As the title…
FWIW, I first heard about Bluetooth ten years ago, simply because the father of a friend was working in developing it. Obviously, it then seemed to be the ‘next revolution’…as many things did in the 90s. I kind of assumed Bluetooth had gone the way of so many other products and systems, yet it somehow survived…but what does it really offer us? Wireless earpieces for phones, wow. Surely there’s a killer app for it, somewhere?
As the title…
Bluetooth technology offers us the ability to have multiple devices communicate with eachother wirelessly. Keyboards, Mouses, Headphones, PDAs, Smatphones, Routers, et al. I would say this is pretty useful.
But merely creating an alternative way for devices to communicate hardly sounds exciting to me. (and what exactly is the advantage of a wireless keyboard anyway? ok, off topic…)
From what I remember about the early guff about Bluetooth, it would enable elements of a household hitherto isolated, such as the heating, to be connected to everything else. (Great idea, having your heating switch off when you’re on holiday automatically.) But it seems to have become much more of a niche market - involving those who have PDAs, several other wireless devices, etc etc.
I guess my question could be phrased another way: Is bluetooth a dead end? Will communication between unrelated hardware be easier another way, in the long run?
The opportunity to use the word piconet.
Sounds like something from my BBC B days
I’m almost with you on this one. Convenience sells, and having less wires on and under the desk is always a nice thing. I don’t own any bluetooth devices, but I can see why people like them.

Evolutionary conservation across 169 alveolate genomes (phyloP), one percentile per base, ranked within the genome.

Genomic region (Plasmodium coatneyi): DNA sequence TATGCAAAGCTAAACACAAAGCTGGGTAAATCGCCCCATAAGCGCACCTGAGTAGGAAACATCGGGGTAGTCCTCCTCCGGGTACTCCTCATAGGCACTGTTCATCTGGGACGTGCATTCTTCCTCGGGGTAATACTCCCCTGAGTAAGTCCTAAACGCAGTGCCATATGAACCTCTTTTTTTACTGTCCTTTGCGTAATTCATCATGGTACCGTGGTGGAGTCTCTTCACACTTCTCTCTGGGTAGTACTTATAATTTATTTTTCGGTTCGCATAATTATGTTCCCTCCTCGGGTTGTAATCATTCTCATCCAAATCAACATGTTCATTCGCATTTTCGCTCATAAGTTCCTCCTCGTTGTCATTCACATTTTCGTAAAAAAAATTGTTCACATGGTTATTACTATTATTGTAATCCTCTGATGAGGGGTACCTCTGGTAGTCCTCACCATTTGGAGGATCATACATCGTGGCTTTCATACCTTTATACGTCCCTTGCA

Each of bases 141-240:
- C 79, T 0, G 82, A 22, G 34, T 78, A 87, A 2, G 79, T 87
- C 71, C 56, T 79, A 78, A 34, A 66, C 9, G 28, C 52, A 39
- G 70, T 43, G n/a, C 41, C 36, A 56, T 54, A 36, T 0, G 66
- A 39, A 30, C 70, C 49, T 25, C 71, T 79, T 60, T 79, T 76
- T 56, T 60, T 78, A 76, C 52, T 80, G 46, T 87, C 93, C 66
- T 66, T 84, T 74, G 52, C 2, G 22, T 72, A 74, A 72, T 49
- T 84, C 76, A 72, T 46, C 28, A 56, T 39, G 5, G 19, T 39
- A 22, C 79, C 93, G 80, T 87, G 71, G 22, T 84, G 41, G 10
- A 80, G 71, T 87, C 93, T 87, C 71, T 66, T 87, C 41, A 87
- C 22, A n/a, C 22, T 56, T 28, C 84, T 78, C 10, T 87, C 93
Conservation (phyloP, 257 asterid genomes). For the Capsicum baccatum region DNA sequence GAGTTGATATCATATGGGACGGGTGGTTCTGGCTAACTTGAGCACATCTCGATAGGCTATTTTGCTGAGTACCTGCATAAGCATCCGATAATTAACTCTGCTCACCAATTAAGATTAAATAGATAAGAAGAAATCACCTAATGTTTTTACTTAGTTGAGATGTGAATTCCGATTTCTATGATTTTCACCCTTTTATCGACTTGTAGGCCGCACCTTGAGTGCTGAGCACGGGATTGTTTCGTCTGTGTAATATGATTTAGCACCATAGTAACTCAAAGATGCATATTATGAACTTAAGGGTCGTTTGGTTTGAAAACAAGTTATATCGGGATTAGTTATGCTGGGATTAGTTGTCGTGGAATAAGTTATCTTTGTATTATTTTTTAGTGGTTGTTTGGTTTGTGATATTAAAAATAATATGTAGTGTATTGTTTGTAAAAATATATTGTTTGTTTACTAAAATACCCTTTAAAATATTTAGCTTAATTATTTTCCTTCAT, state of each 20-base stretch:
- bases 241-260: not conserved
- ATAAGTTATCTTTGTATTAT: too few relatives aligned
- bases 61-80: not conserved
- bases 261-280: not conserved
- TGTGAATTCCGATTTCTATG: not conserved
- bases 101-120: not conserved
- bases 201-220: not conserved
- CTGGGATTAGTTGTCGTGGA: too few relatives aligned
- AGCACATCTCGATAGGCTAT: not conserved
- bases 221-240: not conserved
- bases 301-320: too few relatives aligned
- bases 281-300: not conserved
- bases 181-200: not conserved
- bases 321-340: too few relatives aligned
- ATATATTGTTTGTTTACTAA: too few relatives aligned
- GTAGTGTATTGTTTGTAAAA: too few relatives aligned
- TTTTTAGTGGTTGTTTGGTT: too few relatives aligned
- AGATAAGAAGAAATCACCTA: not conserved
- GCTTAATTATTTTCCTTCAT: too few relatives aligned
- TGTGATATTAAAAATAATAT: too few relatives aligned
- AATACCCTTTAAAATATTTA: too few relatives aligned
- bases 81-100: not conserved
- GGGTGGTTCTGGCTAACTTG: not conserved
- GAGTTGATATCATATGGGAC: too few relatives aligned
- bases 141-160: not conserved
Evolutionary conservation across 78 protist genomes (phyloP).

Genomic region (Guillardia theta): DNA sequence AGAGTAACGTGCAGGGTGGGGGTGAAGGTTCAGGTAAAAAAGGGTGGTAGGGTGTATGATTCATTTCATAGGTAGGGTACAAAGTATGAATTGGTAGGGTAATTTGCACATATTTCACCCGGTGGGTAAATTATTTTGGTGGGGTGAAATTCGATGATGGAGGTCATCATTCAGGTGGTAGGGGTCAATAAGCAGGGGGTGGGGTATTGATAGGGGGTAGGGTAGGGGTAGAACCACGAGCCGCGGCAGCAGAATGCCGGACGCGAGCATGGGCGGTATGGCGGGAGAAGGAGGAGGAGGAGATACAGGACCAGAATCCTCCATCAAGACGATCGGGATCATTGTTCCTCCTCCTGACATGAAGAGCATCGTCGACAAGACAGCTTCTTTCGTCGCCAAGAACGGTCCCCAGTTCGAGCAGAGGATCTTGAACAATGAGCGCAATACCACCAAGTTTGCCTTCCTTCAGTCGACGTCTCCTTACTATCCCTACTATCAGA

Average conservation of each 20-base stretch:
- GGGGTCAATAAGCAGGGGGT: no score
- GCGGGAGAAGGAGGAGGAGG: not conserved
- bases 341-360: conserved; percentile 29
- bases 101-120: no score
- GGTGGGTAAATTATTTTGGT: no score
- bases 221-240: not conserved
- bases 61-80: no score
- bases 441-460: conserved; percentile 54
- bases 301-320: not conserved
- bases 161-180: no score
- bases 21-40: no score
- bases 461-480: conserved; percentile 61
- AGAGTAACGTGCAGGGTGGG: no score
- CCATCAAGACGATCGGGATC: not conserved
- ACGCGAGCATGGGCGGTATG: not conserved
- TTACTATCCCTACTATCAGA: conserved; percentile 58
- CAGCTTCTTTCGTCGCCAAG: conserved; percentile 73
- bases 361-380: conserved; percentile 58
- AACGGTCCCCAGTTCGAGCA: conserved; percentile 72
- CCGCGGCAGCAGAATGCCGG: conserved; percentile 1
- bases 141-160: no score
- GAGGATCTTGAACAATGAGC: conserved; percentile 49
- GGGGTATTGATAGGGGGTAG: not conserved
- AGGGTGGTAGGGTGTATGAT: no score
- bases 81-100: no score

I’ve seen impressive demonstrations of bluetooth enabled houses. Bluetooth enabled heating, blinds, kitchen appliances, and media centers, etc. Bluetooth enabled housing is probably before it’s time though. A hassle to install, operate, and more money than most people are willing to spend for the convenience. Also, I doubt that many people even know about it. On the other hand, smaller bluetooth devices aren’t that much more expensive than their wired counterparts, and they seem to be everywhere.
Ultra-Wideband comes to mind. This is a good article about it.
If you must have a wire, then you must have a jack. If you store away, say, a bluetooth keyboard designed to work with a bluetooth pda or a bluetooth phone, then both of these extra-portable devices don’t have to have the same type of jack on them, which would make them bulkier.
By far, the most usefull application of bluetooth I’ve seen is wirelessly connecting a high-speed-web-enabled cell phone to a laptop to provide the laptop with a wireless high-speed internet connection. I don’t think that anybody can argue the usefullness of that.
How about this Micro Flyer for a killer app?
If bluetooth gets rid of mouse, keyboard and some interface cables that will be enough. The problem at this point is mainly cost. Bluetooth devices are still too expensive (on average) to be worth the wireless convenience to many people. This will change if prices drop substantially and it starts to get built in to even basic PCs like USB did.
I figure the killer-app is being able to transfer your contacts to and from your phone without needing a data cable.